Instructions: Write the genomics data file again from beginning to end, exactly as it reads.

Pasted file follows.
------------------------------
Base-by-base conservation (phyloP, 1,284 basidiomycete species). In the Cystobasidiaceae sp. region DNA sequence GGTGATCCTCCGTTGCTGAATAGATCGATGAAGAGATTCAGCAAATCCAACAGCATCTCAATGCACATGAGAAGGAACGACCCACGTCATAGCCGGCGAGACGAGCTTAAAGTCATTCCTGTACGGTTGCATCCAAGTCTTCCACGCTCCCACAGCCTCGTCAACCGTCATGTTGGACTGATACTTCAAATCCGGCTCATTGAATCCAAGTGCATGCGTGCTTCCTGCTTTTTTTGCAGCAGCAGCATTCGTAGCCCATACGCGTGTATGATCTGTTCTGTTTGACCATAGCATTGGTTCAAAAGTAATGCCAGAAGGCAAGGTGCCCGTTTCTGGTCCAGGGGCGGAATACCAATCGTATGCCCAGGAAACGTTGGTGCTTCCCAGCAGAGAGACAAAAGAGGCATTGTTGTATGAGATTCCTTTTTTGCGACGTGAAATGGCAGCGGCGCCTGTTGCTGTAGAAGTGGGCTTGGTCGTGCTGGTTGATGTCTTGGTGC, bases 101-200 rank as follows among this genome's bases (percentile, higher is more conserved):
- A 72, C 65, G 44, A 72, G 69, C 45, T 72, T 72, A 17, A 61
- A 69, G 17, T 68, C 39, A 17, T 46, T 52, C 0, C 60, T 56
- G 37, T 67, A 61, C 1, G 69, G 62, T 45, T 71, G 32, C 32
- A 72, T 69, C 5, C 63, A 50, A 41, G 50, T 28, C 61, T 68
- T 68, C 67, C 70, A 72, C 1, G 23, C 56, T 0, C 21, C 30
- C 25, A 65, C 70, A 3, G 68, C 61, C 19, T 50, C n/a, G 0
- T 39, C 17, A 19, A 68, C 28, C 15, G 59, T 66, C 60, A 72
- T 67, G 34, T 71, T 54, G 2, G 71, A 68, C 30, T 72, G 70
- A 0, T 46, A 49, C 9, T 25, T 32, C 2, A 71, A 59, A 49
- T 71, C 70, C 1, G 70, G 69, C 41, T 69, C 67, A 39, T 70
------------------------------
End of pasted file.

Base-by-base conservation (phyloP, 1,284 basidiomycete species). In the Cystobasidiaceae sp. region DNA sequence GGTGATCCTCCGTTGCTGAATAGATCGATGAAGAGATTCAGCAAATCCAACAGCATCTCAATGCACATGAGAAGGAACGACCCACGTCATAGCCGGCGAGACGAGCTTAAAGTCATTCCTGTACGGTTGCATCCAAGTCTTCCACGCTCCCACAGCCTCGTCAACCGTCATGTTGGACTGATACTTCAAATCCGGCTCATTGAATCCAAGTGCATGCGTGCTTCCTGCTTTTTTTGCAGCAGCAGCATTCGTAGCCCATACGCGTGTATGATCTGTTCTGTTTGACCATAGCATTGGTTCAAAAGTAATGCCAGAAGGCAAGGTGCCCGTTTCTGGTCCAGGGGCGGAATACCAATCGTATGCCCAGGAAACGTTGGTGCTTCCCAGCAGAGAGACAAAAGAGGCATTGTTGTATGAGATTCCTTTTTTGCGACGTGAAATGGCAGCGGCGCCTGTTGCTGTAGAAGTGGGCTTGGTCGTGCTGGTTGATGTCTTGGTGC, bases 101-200 rank as follows among this genome's bases (percentile, higher is more conserved):
- A 72, C 65, G 44, A 72, G 69, C 45, T 72, T 72, A 17, A 61
- A 69, G 17, T 68, C 39, A 17, T 46, T 52, C 0, C 60, T 56
- G 37, T 67, A 61, C 1, G 69, G 62, T 45, T 71, G 32, C 32
- A 72, T 69, C 5, C 63, A 50, A 41, G 50, T 28, C 61, T 68
- T 68, C 67, C 70, A 72, C 1, G 23, C 56, T 0, C 21, C 30
- C 25, A 65, C 70, A 3, G 68, C 61, C 19, T 50, C n/a, G 0
- T 39, C 17, A 19, A 68, C 28, C 15, G 59, T 66, C 60, A 72
- T 67, G 34, T 71, T 54, G 2, G 71, A 68, C 30, T 72, G 70
- A 0, T 46, A 49, C 9, T 25, T 32, C 2, A 71, A 59, A 49
- T 71, C 70, C 1, G 70, G 69, C 41, T 69, C 67, A 39, T 70